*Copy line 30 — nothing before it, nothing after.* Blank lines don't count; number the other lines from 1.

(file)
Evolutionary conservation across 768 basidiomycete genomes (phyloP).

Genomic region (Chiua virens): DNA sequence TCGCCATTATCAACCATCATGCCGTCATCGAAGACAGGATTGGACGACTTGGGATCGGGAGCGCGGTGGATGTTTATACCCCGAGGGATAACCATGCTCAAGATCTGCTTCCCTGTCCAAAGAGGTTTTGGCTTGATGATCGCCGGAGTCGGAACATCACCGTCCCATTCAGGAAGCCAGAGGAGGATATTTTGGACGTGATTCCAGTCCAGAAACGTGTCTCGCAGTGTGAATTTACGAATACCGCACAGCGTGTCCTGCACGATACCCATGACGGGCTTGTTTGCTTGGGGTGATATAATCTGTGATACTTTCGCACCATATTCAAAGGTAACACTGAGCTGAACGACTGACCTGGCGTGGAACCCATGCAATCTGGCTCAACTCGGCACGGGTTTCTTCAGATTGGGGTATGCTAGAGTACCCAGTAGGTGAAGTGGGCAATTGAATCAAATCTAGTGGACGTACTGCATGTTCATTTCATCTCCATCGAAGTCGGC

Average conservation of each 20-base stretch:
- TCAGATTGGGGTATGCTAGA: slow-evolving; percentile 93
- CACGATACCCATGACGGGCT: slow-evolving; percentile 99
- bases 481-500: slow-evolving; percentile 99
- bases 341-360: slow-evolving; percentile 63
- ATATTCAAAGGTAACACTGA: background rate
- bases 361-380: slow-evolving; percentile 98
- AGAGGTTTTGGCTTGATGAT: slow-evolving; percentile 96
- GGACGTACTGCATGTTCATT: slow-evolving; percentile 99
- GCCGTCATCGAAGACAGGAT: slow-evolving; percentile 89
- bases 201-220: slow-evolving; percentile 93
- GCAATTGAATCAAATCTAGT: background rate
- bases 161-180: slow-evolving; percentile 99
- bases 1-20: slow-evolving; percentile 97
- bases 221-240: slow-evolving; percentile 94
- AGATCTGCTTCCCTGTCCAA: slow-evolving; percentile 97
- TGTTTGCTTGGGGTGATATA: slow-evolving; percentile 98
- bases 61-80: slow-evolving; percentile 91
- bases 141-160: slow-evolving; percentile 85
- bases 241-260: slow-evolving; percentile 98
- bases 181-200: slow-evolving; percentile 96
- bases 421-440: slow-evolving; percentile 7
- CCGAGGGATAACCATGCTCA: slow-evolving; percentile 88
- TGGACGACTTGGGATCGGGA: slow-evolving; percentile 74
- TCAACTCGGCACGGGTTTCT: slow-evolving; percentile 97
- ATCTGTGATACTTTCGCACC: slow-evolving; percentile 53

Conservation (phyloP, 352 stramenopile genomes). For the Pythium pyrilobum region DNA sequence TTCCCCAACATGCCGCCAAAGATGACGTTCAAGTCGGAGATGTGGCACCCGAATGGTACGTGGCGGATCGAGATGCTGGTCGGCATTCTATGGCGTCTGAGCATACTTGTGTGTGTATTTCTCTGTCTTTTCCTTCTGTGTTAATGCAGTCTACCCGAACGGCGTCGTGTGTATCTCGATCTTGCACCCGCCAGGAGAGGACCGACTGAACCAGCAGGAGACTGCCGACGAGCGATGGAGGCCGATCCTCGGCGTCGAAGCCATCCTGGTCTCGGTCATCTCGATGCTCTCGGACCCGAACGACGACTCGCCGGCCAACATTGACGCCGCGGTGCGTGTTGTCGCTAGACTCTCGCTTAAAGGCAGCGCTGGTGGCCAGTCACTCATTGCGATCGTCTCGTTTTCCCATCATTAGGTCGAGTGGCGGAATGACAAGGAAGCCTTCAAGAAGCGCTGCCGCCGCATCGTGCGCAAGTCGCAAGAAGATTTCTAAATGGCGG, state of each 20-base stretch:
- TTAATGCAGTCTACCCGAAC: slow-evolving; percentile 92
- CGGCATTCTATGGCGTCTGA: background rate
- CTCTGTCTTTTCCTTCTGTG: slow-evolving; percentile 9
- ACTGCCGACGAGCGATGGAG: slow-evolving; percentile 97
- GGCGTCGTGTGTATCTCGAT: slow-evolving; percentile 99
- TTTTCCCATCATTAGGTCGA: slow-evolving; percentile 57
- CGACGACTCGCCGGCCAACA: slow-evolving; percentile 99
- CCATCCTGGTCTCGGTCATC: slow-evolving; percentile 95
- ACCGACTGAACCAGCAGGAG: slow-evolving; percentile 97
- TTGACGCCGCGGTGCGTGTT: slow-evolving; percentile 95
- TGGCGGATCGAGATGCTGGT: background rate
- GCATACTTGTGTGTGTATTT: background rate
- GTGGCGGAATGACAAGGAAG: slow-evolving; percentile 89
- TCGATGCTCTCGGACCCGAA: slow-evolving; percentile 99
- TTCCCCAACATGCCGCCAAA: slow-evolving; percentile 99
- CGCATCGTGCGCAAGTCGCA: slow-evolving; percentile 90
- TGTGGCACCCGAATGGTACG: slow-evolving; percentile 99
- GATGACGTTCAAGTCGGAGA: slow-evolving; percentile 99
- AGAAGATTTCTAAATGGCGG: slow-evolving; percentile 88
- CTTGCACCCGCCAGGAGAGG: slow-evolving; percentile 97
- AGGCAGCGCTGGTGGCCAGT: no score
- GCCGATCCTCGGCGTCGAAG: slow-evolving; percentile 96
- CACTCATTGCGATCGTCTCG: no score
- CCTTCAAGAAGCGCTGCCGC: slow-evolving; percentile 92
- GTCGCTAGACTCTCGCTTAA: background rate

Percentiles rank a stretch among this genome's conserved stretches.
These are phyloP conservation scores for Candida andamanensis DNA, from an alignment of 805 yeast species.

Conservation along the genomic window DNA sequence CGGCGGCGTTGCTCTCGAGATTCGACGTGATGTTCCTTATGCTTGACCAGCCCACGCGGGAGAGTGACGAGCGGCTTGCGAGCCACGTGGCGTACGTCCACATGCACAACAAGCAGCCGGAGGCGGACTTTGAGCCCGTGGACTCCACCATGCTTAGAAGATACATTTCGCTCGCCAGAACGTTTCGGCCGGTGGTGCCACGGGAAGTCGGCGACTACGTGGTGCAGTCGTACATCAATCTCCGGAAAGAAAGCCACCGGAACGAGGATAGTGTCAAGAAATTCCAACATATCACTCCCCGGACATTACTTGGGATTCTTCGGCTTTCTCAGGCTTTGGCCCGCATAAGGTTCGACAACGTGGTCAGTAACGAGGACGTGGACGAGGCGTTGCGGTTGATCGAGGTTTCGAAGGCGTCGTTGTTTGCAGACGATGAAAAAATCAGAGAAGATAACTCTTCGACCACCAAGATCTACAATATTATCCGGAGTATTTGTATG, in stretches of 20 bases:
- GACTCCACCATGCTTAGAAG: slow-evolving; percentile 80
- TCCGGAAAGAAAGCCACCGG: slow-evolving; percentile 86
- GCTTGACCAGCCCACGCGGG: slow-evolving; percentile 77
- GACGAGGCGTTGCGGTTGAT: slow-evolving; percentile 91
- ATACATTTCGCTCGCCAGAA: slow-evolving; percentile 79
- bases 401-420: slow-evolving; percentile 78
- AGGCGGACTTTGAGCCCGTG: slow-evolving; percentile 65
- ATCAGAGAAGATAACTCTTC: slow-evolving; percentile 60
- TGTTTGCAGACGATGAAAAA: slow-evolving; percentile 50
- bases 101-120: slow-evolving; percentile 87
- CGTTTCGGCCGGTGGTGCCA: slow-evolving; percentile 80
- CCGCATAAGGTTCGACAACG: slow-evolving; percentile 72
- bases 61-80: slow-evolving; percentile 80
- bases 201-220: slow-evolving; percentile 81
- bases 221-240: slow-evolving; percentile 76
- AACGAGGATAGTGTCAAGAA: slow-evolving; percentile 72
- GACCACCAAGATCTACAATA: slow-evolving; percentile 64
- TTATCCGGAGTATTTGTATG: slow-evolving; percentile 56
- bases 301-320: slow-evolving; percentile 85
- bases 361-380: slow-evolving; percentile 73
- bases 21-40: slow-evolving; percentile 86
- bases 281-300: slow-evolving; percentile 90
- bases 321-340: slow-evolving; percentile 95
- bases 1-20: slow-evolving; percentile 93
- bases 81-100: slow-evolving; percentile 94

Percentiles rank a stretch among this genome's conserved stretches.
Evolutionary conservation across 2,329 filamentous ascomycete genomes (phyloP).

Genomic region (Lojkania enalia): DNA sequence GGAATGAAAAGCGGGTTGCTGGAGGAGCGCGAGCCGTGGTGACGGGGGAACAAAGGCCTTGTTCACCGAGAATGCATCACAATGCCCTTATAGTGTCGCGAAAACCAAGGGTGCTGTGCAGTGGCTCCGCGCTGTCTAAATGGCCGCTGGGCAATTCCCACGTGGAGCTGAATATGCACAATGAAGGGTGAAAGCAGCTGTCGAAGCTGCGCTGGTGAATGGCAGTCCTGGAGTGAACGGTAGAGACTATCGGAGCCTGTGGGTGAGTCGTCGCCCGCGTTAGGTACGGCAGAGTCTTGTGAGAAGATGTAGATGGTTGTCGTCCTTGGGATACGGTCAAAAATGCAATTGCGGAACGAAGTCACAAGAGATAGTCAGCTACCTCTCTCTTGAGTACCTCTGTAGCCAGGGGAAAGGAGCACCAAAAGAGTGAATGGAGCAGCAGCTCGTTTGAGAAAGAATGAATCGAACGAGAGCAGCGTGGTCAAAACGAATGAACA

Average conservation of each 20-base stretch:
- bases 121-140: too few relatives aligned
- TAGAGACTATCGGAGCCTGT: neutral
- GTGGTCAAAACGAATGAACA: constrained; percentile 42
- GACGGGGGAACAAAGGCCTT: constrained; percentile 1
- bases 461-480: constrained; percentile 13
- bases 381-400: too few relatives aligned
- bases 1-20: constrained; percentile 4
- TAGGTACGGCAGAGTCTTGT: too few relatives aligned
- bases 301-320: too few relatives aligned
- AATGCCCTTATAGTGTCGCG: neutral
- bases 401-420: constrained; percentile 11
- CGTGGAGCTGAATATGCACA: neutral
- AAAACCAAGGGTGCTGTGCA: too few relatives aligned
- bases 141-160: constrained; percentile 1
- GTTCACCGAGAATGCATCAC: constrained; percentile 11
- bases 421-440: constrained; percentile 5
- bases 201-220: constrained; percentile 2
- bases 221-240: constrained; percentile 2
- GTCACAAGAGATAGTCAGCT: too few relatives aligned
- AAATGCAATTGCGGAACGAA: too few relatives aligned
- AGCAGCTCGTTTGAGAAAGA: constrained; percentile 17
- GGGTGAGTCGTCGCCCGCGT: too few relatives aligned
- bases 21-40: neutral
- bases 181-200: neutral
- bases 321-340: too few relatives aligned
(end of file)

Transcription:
- TTAATGCAGTCTACCCGAAC: slow-evolving; percentile 92